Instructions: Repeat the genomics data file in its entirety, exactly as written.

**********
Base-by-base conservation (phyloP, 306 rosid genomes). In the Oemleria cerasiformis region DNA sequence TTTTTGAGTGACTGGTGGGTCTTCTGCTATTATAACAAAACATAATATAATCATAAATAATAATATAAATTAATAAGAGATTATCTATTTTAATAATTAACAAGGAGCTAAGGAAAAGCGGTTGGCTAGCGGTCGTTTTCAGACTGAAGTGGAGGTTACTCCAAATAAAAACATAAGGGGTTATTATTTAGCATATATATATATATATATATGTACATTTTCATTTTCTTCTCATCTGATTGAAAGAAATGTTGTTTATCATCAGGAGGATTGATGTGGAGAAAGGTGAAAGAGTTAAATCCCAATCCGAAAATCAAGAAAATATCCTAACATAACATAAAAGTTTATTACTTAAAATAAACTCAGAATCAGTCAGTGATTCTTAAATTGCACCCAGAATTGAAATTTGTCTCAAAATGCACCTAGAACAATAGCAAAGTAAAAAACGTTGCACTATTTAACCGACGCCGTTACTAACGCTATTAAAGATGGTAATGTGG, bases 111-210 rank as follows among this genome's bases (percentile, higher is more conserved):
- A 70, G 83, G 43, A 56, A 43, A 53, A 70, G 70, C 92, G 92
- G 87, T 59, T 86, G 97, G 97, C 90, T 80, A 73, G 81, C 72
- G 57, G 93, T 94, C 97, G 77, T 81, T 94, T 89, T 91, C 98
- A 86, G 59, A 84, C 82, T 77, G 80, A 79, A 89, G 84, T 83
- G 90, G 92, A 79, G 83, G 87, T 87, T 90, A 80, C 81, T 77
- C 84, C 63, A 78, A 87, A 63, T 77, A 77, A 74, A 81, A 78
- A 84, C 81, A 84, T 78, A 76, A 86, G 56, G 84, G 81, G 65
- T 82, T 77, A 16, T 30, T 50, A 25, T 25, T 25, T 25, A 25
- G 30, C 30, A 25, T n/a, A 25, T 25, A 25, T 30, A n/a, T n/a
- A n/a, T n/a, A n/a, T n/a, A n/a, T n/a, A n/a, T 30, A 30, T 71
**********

Base-by-base conservation (phyloP, 306 rosid genomes). In the Oemleria cerasiformis region DNA sequence TTTTTGAGTGACTGGTGGGTCTTCTGCTATTATAACAAAACATAATATAATCATAAATAATAATATAAATTAATAAGAGATTATCTATTTTAATAATTAACAAGGAGCTAAGGAAAAGCGGTTGGCTAGCGGTCGTTTTCAGACTGAAGTGGAGGTTACTCCAAATAAAAACATAAGGGGTTATTATTTAGCATATATATATATATATATATGTACATTTTCATTTTCTTCTCATCTGATTGAAAGAAATGTTGTTTATCATCAGGAGGATTGATGTGGAGAAAGGTGAAAGAGTTAAATCCCAATCCGAAAATCAAGAAAATATCCTAACATAACATAAAAGTTTATTACTTAAAATAAACTCAGAATCAGTCAGTGATTCTTAAATTGCACCCAGAATTGAAATTTGTCTCAAAATGCACCTAGAACAATAGCAAAGTAAAAAACGTTGCACTATTTAACCGACGCCGTTACTAACGCTATTAAAGATGGTAATGTGG, bases 111-210 rank as follows among this genome's bases (percentile, higher is more conserved):
- A 70, G 83, G 43, A 56, A 43, A 53, A 70, G 70, C 92, G 92
- G 87, T 59, T 86, G 97, G 97, C 90, T 80, A 73, G 81, C 72
- G 57, G 93, T 94, C 97, G 77, T 81, T 94, T 89, T 91, C 98
- A 86, G 59, A 84, C 82, T 77, G 80, A 79, A 89, G 84, T 83
- G 90, G 92, A 79, G 83, G 87, T 87, T 90, A 80, C 81, T 77
- C 84, C 63, A 78, A 87, A 63, T 77, A 77, A 74, A 81, A 78
- A 84, C 81, A 84, T 78, A 76, A 86, G 56, G 84, G 81, G 65
- T 82, T 77, A 16, T 30, T 50, A 25, T 25, T 25, T 25, A 25
- G 30, C 30, A 25, T n/a, A 25, T 25, A 25, T 30, A n/a, T n/a
- A n/a, T n/a, A n/a, T n/a, A n/a, T n/a, A n/a, T 30, A 30, T 71